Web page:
Varhara Voidflower

Varhara - Пустоцвет


This year has brought great releases. Such is the case of Varhara’s Пустоцвет (Voidflower). The name of this album fits it so perfectly, as it is an accurate description of the sonic journey on which we’re about to embark. From its start, Пустоцвет provides almost a trance-like atmosphere, where they effortlessly have a slow start where layers of sound keep on being added in a way to ease the transition into the heavy and beautiful parts of each song.

Varhara is a four-piece Atmospheric Black Metal and Blackgaze band from St. Petersburg, Russia. Their sound positions them right alongside Olhava and Рожь. Пустоцвет is a complete change from the sound of their first album, Осы. I feel that in this album, even though the sound has changed, it has evolved and matured, going into the dreamy and dark atmospheres within Black Metal and blending and shaping them into their current sound.

Now that we’ve got a brief introduction on who they are, let’s get back to their album. One thing that, in my opinion, makes an album, is the emotion that it conveys and that is transmitted to the listener. Sorrow, heaviness, darkness and brief moments of hope are palpable within each song; it allows you to escape reality even if it is just for the duration of the album.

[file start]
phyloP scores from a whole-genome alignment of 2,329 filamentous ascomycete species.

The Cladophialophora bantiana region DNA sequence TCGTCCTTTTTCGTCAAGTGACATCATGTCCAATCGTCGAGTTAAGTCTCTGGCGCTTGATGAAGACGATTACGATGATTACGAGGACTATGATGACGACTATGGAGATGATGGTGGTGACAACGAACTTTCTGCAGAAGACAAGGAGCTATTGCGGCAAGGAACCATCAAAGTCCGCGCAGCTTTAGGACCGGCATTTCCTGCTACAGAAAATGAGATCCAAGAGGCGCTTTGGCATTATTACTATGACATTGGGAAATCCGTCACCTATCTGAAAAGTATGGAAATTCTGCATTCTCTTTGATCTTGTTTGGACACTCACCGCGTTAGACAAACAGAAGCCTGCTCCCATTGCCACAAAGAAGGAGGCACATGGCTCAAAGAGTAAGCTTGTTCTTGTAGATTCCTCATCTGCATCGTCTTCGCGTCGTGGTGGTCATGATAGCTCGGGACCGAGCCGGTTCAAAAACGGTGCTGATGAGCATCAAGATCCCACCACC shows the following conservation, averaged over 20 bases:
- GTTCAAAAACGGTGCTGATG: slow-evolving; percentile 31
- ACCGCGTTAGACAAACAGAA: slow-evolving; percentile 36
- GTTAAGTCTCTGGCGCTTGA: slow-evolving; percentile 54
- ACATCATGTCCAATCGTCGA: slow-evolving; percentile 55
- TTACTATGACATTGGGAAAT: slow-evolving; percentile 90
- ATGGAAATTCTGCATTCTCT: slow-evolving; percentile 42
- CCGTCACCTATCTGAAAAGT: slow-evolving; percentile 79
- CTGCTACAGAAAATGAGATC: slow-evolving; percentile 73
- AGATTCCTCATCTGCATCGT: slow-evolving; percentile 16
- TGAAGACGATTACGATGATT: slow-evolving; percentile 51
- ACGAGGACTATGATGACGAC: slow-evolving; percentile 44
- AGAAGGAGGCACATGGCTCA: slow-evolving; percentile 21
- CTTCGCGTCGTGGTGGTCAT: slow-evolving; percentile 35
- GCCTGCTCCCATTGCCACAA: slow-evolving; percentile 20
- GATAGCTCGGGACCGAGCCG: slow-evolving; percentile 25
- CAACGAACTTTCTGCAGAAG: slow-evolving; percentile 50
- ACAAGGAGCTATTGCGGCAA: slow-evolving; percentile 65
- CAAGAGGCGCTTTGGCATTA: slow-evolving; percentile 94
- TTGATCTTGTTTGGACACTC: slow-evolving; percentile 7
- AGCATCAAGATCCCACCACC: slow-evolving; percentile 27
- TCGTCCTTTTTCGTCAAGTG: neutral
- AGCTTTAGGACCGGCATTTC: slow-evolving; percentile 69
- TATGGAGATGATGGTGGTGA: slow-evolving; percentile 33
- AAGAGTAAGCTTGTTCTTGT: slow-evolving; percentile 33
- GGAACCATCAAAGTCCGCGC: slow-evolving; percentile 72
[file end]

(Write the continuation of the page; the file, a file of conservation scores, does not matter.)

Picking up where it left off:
When talking about the layers this album provides, it starts very clean and then the moment comes when those heavy chords pierce into the calm and take you into those heavy and dark moments. Taking my favourite song from this album as an example, “Воск” has a very clean almost “dew like” sound at the start, then all the instruments come in at the exact time breaking that moment of tranquility. Once the singing starts, it is almost like a lament that comes into a halt, allowing it to compose itself for a moment of respite and comfort, just to take the listener into that moment of intensity. This is exactly what being taken into a trip and back into the void sounds like. From the first listen to Пустоцвет, the listener will be taken by the emotional soundscape it provides and it will not disappoint.

Lyrically, the record gives a glimpse into the heaviness and darkness that goes perfectly with the music. Those words cut deep and hit hard, like crashing onto asphalt. It provides an understanding of the bleakness and sorrow that might have inspired them. Such is the case with the opening track on this album called “Ветер” (Wind) “Again, my house is baptised with ashes, I’m just a guest in it. About whom? Rivers of your tears. I can only hear it roaring.” This is just a sample of the lyrical heaviness that this album contains, that is beautifully carried by the evolving sound of the music.

All I can say after all of this is that Varhara is one of those bands from whom I am waiting to see what they will bring next, and I’m curious about how their sound will grow and evolve. I can’t wait to see what they’ll do next and definitely will keep an eye on them.